Wild Tales

Posted by Michael Parsons on February 27, 2015 in / No Comments

 

You don’t often see an Oscar-nominated film that could also be considered a guilty pleasure. “Wild Tales” (Relatos salvajes), a diabolically clever anthology from Argentine writer/director Damián Szifron, is such an animal. It offers six revenge-themed stories that deal in everything from social inequality to adultery to corrupt lawyers, an invariably entertaining mix that’s delivered with a pitch-black sense of humor. The short pre-credits sequence entitled “Pasternak”, in which passengers are trapped aboard a commercial airliner with a vengeful cabin chief, announces that the filmmaker is fond of nasty punchlines.

Though it’s full of bloody fun, the film doesn’t exactly condone violence: two of its segments suggest that sometimes, even if you’ve been wronged, it’s better to leave well enough alone. In “Bombita”, we see what “Falling Down” might have looked like if Michael Douglas’s character had been a large_relatos_salvajes_ver17demolitions expert, as an otherwise regular working stiff (Ricardo Darín) inadvertently ruins his life while trying to right an injustice perpetrated by a towing company (let’s just say it ignites more than just his festering cynicism). “El más fuerte” (“The Strongest”) is a more viscerally-charged ordeal, observing the worst case of road rage this side of Tarantino’s “Death Proof”, after an Audi-driving yuppie insults the wrong hillbilly on a remote road. What ensues could have spawned from the pages of Cracked Magazine, but it’s just preposterous enough to have been yanked directly from today’s headlines; it’s both certifiably nuts and disconcertingly plausible.

Other stories focus on moral dilemmas: in what is probably the most traditional of the lot, a fleeting yarn called “The Rats”, a young waitress (Julieta Zylberberg) is presented with the opportunity to kill the man who drove her father to suicide. She’s conflicted, while the devil on her shoulder, an ex-convict cook played by a hilariously fiendish Rita Cortese, tries to convince her to put rat poison in his food. “La propuesta”, the most somber of the mix, finds a wealthy man striking a deal with his groundskeeper to take the fall for his teenage son, who’s just killed a pregnant woman in a drunk driving accident, while his lawyer also attempts to cash in on the deal.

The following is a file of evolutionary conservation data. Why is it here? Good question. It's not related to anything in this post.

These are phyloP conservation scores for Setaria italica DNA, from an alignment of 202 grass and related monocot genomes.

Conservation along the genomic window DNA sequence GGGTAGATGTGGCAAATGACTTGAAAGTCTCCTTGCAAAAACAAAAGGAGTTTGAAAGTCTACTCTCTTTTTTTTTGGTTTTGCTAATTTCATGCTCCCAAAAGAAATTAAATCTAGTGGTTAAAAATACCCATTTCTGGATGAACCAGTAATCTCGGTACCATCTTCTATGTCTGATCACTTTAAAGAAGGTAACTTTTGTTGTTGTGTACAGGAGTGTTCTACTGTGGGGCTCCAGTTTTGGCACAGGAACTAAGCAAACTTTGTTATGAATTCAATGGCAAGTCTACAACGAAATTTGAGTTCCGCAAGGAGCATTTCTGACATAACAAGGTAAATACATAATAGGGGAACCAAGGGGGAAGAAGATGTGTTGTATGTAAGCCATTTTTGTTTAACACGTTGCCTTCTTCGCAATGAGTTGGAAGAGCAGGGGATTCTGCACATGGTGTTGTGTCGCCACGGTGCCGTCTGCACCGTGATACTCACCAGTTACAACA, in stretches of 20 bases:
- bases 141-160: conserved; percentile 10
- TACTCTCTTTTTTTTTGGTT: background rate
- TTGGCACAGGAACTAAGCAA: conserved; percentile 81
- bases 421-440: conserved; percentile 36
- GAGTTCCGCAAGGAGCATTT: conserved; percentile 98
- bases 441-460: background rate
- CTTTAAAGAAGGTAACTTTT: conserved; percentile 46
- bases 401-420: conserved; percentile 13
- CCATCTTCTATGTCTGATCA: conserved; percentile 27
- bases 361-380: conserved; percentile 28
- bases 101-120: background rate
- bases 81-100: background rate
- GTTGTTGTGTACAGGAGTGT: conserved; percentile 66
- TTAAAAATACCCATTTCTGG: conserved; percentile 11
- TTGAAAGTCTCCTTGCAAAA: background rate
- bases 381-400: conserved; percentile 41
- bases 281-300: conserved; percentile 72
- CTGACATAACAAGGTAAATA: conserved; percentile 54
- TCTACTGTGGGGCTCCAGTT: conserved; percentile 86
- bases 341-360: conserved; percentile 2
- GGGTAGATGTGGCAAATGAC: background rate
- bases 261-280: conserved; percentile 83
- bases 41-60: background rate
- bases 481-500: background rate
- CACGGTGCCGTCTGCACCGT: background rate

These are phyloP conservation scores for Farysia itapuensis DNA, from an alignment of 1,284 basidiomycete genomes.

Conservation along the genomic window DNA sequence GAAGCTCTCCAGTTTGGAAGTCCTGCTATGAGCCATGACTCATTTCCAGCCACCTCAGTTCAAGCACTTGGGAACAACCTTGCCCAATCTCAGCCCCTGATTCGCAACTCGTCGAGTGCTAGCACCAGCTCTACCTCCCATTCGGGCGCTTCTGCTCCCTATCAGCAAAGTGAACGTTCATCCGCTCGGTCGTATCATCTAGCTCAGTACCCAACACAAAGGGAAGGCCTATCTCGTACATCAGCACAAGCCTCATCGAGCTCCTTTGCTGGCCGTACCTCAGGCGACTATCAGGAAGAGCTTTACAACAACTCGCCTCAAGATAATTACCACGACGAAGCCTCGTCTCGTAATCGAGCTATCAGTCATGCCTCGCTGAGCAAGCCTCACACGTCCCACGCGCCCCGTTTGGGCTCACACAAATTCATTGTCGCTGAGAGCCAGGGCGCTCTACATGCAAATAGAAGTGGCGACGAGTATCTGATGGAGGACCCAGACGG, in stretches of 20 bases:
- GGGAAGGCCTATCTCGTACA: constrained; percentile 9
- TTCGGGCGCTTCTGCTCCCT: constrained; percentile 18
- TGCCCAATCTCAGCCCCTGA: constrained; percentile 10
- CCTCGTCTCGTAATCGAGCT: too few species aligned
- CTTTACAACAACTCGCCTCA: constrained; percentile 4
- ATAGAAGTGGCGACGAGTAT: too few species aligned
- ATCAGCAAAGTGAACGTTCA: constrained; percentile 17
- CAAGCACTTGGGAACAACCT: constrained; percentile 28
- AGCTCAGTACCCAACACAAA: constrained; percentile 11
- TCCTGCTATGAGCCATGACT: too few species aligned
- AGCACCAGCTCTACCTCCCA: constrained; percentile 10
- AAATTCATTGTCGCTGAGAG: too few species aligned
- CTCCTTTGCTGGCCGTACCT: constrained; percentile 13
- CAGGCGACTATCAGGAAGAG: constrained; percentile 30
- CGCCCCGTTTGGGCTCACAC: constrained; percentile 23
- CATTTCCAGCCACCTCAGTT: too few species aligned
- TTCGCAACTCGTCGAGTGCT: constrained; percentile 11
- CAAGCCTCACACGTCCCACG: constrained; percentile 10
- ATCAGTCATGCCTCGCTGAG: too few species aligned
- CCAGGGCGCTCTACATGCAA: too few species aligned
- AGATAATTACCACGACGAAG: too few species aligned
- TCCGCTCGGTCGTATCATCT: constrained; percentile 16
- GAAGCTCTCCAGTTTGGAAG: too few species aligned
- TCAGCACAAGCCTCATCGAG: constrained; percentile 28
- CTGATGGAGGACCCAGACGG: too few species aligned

But this crazy compendium concludes with chuckles — dare I say guffaws — in “Hasta que la muerte nos separe”which makes the translation, “‘Til Death”, look like a welcome alternative to the fate awaiting a new groom who’s made the terrible mistake of inviting a recent booty call to his wedding. “Hell hath no fury like a woman scorned” barely scratches the surface of this deranged, funny (and sometimes hard to watch) segment, and Érica Rivas rivals Rosamund Pike’s turn in “Gone Girl” (spoiler alert!) as a blushing, vibrant bride turned complete psychopath.

All six stories share the brilliant cinematographer Javier Julia (“The Last Elvis”), who often makes us feel like we’re gazing upon the serene countryside from the window of a burning loony bin. While Szifron’s film isn’t totally contemptuous of our society, Julia’s stunning visuals provide some sense of cosmic harmony beyond the human fracas. Is there a lesson to be learned here? Certainly, but one needn’t mine so deep to get a kick out of the movie, which is, as plainly as I can put it, a helluva lot of fun.

“Wild Tales” open this Friday at E Street Cinema in DC.

 

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Michael Parsons

Father. Realtor®. Movie nut. After pestering my parents for their commentary on “Star Wars” when I was four years old, my mind went into a creative frenzy. I’d imagined something entirely different than the actual film, which I didn’t end up seeing until its 1979 re-release at the Uptown Theater in Washington, DC. This was my formal introduction to the cinema.

During that long wait, which felt like an eternity to a child, my mind was being molded by more corrosive stuff like “Trilogy of Terror” and “Rosemary’s Baby”, most of which I’d conned various babysitters into letting me watch on television ( I convinced one poor lady that “Jaws” was actually “Moby Dick”).

The folks were pretty strict in that regard, so the less appropriate it was for a kid to watch, the more I was fascinated by it. Horror staples like “Halloween” and “Friday the 13th”, as well as lesser-known low-budget fare like “Madman”, “Sleepaway Camp” and “Pieces” all ended up sneaking their way into the VHS on a regular basis.

Since then, I’ve developed an obsession with the entire film industry. Even though I watch and review a wide breadth of films these days, my appreciation for the campy, poorly lit micro-budgeters still lends itself to my evolving perspective on movies just as much as the summer blockbusters and Oscar contenders. As I recall my trips to the movie theater, I realize that this stuff is about much more than just a fleeting piece of entertainment.

A couple years ago, I was finally given the opportunity to lend my opinion on films to a publication, The Rogers Revue, with a subsequent run at Reel Film News. It's been both a privilege and a gateway to what we’re doing now. Most of my experience has come from interviewing independent filmmakers, who consistently promote innovation. The filmmaking process is grueling and relatively unforgiving.

Fellow film enthusiast Eddie Pasa and I have created DC Filmdom as a medium for film reviews, discussion, and (inevitably) some debate. And so, the creative frenzy continues.

(Michael is a member of the Washington, DC Area Film Critics Association).

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